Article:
The comic we developed, as well as Nail Gun Safety – A Guide for Construction Contractors http://www.cdc.gov/niosh/docs/2011-202/pdfs/2011-202.pdf, does include warnings about disabling safety mechanisms.

      We know that nail guns can be dangerous even in the ‘right’ hands, especially when the contact trip actuation (aka bump or automatic) trigger is being used. Nails can be fired even when the operator never intended to do so when using the contact trip system, as Joe has described. This also increases risk of injury as a result of a ‘double fire’, which occurs when the gun recoils and makes contact with some body part and the finger is still on the trigger.

      A St. Louis carpenter clearly defined the safety issue regarding pneumatic nail guns with the following comment: “Nail guns might make (wood framing) easier, but all around it’s shooting a projectile at a high speed to go through hard materials. It’s just dangerous to work with.”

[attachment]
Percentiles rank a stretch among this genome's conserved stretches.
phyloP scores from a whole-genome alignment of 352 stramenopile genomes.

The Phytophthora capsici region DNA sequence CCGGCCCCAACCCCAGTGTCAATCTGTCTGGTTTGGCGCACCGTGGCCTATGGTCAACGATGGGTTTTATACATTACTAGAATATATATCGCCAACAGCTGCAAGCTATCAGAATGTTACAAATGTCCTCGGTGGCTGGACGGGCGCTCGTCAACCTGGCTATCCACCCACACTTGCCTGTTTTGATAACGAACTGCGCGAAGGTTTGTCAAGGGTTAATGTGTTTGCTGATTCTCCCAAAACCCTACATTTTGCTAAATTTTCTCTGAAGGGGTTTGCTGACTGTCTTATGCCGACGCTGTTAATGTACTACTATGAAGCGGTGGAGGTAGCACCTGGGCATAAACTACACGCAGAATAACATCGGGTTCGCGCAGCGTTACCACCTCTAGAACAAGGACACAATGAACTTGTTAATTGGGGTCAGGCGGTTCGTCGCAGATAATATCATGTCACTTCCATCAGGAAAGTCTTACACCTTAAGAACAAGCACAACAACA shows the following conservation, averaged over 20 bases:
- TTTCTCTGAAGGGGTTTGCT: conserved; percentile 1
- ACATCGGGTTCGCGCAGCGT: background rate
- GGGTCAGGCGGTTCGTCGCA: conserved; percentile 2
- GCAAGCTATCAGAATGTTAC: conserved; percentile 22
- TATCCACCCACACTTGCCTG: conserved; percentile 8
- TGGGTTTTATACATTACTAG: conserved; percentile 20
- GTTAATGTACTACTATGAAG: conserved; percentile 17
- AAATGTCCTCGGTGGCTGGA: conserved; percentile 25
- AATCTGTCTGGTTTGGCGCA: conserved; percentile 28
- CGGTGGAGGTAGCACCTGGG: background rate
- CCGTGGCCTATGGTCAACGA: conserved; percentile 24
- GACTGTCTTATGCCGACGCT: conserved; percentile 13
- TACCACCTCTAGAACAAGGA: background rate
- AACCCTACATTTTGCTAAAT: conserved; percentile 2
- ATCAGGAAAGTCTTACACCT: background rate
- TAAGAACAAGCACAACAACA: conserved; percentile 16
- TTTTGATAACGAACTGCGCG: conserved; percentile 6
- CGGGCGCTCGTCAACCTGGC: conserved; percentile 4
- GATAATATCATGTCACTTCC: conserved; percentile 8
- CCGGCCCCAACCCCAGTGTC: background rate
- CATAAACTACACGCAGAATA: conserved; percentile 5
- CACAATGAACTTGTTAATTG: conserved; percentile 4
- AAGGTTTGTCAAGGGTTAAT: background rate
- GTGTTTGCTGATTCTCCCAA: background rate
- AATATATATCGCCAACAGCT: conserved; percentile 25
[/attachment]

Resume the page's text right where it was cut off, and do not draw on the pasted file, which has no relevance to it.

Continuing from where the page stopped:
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  2. July 17, 2013 at 11:27 am ET  -   Sara Rattigan

    Great idea to try out a comic. I look forward to hearing more about how it’s received, in the future!

    One interaction of the comic jumped out to me, starting the bottom of page 6.

    “Trainee: You said not to hold my finger on the trigger, but it’s heavy + there’s no other place for the trigger finger.

    Trainer: You’re right but…it’s still better than having your finger on the trigger. Otherwise you could injure yourself or a co-worker.”

    Not a criticism, because I know it’s still better not to do it: but this interaction stood out to me as not a great motivator, when the trainer’s just confirmed the gun is indeed heavy and harder to hold when you don’t let your finger fall to the natural trigger position.

    It also made me think, engineering-wise, it would be great if a nail gun could be designed to include a “rest spot” for the trigger finger, when carrying or preparing to use. Is there such a model out there?